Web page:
Sometimes bootlegs don’t document otherwise unheard bands; sometimes they just offer a new angle on a performer’s music. A Cecil Taylor performance in Ann Arbor, Michigan circa 1976 features the short-lived 1976 lineup of his Unit that included trumpeter Raphé Malik, saxophonists Jimmy Lyons and David S. Ware and drummer Marc Edwards, a group otherwise heard only on the live album Dark To Themselves. The two pieces performed during the 45 minute radio broadcast are of a more traditionalist and lyrical nature than anything Taylor had recorded since the 1950s, of an utterly different character than the churning collective roar heard on Dark. Its mere existence radically expands one’s understanding of the ensemble’s capabilities.

Another superb bootleg of more recent vintage documents an avant-jazz summit conference of sorts. The quartet of Taylor, Anthony Braxton, William Parker and Tony Oxley performed in London and Italy in 2007, and the Italian date is locatable online with relative ease. The concert is divided into six discrete sections, beginning as a duo performance, with Taylor reciting as Oxley rattles his kit. The next act is a lengthy solo turn by Parker, who plays the wood flute for awhile before hefting his bass. Braxton makes his first appearance after that, but he, too, is unaccompanied. Taylor solos for a while. Then, and only then, in the evening’s final third, do all four musicians play together. Fortunately, it’s a convulsive and powerful performance, with Taylor beating the keys into submission as Oxley clambers all over his kit and Braxton tears it up on various horns. Parker remains his solid self, anchoring the proceedings so no one flies off the stage and into the orchestra pit.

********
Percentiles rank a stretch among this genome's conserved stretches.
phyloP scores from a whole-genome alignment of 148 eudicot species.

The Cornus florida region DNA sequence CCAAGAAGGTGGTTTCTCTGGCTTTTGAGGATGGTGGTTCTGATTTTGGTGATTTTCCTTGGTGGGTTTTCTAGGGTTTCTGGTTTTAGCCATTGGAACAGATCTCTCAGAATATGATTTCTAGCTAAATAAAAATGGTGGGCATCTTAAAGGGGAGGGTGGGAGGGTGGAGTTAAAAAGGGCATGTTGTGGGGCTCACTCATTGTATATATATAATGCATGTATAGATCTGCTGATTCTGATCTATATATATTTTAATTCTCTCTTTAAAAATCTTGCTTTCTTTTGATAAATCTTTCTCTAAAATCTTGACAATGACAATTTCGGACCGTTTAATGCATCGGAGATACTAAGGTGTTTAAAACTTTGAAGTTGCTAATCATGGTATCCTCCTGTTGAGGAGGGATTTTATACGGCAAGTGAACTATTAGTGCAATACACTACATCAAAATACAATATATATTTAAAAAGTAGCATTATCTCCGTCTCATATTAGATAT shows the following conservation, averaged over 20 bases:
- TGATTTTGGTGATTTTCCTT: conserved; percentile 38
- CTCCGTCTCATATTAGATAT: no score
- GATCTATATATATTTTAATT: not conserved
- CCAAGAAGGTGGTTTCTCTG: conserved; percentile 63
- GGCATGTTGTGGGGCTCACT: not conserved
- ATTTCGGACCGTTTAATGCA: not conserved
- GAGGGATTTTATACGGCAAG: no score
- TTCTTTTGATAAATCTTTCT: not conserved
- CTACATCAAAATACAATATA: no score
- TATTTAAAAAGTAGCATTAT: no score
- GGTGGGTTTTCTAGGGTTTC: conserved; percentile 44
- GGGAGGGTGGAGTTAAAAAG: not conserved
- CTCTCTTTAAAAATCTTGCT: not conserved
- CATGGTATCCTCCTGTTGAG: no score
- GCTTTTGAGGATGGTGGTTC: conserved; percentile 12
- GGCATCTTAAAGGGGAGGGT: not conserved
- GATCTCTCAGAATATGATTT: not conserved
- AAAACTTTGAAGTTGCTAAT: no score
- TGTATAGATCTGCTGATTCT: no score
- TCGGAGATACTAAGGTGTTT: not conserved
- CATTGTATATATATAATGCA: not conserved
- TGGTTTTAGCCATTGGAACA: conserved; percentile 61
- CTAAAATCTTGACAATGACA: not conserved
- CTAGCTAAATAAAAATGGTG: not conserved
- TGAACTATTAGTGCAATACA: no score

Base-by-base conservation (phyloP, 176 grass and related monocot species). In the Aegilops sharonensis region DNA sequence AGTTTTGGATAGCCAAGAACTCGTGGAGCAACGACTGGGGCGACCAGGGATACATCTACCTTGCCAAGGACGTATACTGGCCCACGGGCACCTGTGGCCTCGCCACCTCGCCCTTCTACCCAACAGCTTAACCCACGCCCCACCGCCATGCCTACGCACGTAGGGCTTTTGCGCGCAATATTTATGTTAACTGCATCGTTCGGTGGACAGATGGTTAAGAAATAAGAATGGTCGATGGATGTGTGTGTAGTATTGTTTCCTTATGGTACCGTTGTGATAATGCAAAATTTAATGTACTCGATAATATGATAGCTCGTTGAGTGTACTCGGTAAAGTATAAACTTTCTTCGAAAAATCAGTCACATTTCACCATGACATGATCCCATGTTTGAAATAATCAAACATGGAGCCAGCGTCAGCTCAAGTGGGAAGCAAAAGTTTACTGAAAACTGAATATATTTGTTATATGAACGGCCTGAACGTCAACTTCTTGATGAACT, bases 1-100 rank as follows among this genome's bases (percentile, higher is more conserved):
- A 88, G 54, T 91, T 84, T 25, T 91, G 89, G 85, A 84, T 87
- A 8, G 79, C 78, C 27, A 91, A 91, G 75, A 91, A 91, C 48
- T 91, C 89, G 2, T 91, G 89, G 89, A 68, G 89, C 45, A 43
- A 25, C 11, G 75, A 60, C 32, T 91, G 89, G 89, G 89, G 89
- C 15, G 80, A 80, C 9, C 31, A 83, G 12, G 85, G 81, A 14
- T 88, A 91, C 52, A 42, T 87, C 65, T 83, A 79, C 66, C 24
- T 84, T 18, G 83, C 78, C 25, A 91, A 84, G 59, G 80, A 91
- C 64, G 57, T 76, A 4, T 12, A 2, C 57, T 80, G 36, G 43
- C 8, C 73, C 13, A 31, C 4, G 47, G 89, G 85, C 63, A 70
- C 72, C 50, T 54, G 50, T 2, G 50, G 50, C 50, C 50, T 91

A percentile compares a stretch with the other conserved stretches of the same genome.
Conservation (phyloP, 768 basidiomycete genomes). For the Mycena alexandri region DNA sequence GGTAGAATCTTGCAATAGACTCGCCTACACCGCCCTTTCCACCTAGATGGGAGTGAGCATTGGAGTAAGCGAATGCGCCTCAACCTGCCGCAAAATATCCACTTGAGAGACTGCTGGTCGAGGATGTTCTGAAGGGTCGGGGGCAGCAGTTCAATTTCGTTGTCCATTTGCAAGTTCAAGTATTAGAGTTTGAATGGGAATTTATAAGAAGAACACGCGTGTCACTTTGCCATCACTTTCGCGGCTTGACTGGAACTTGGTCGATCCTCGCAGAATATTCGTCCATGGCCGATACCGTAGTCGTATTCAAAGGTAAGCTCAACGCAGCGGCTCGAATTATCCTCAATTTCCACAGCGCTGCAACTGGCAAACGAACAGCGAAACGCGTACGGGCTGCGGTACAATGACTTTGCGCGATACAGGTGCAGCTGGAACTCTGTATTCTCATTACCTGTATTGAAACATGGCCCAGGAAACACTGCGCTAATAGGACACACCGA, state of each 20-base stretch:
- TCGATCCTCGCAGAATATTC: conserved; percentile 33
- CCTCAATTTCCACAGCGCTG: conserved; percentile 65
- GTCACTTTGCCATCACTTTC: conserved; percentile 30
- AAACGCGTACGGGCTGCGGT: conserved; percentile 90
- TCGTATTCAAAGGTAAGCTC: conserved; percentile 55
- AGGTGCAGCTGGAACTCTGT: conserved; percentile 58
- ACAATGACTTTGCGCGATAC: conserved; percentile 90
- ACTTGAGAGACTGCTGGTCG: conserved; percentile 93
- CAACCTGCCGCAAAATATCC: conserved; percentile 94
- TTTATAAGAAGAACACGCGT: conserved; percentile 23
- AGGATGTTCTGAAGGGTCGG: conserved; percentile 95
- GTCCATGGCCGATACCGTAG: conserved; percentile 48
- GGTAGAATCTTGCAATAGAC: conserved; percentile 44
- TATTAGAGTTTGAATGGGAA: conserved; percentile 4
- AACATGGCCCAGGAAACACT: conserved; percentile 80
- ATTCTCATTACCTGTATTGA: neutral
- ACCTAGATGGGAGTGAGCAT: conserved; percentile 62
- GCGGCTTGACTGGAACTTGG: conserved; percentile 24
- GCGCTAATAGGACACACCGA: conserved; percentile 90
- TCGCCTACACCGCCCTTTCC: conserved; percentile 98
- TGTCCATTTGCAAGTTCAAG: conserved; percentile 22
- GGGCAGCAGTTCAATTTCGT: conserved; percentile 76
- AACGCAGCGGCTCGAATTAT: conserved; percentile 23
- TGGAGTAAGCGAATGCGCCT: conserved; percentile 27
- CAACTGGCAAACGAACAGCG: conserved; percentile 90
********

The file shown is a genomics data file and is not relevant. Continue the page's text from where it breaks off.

The recording quality is beautiful, suggesting it was done in some kind of official capacity (state radio, perhaps), so its lack of official release is puzzling. It’s not like any of the group members – Braxton and Parker in particular – are likely to believe the market is glutted with their output.

The interesting thing about bootlegs of this nature – legendary concerts, studio outtakes, etc. – is that they are fundamentally parasitic in nature, dependent on the continued existence of the mainstream music industry for their own vitality. Without the starmaking (for lack of a better word) power of labels, these unofficial recordings would be utterly valueless. Outside of the hippie jam-band scene, it’s impossible to make any money or sustain interest in live recordings of groups with no aboveground profile. (Les Rallizes Dénudés are sort of the ultimate example of the exception proving the rule.) Bootlegs of Miles Davis are only salable because there is a catalog of official Miles Davis releases which have been absorbed by devoted fans who still need more. Had Columbia Records not invested the time and money to make Miles Davis a star, he wouldn’t have been playing concerts across the globe in the first place, and certainly no one would have been sneaking recording equipment into the hall.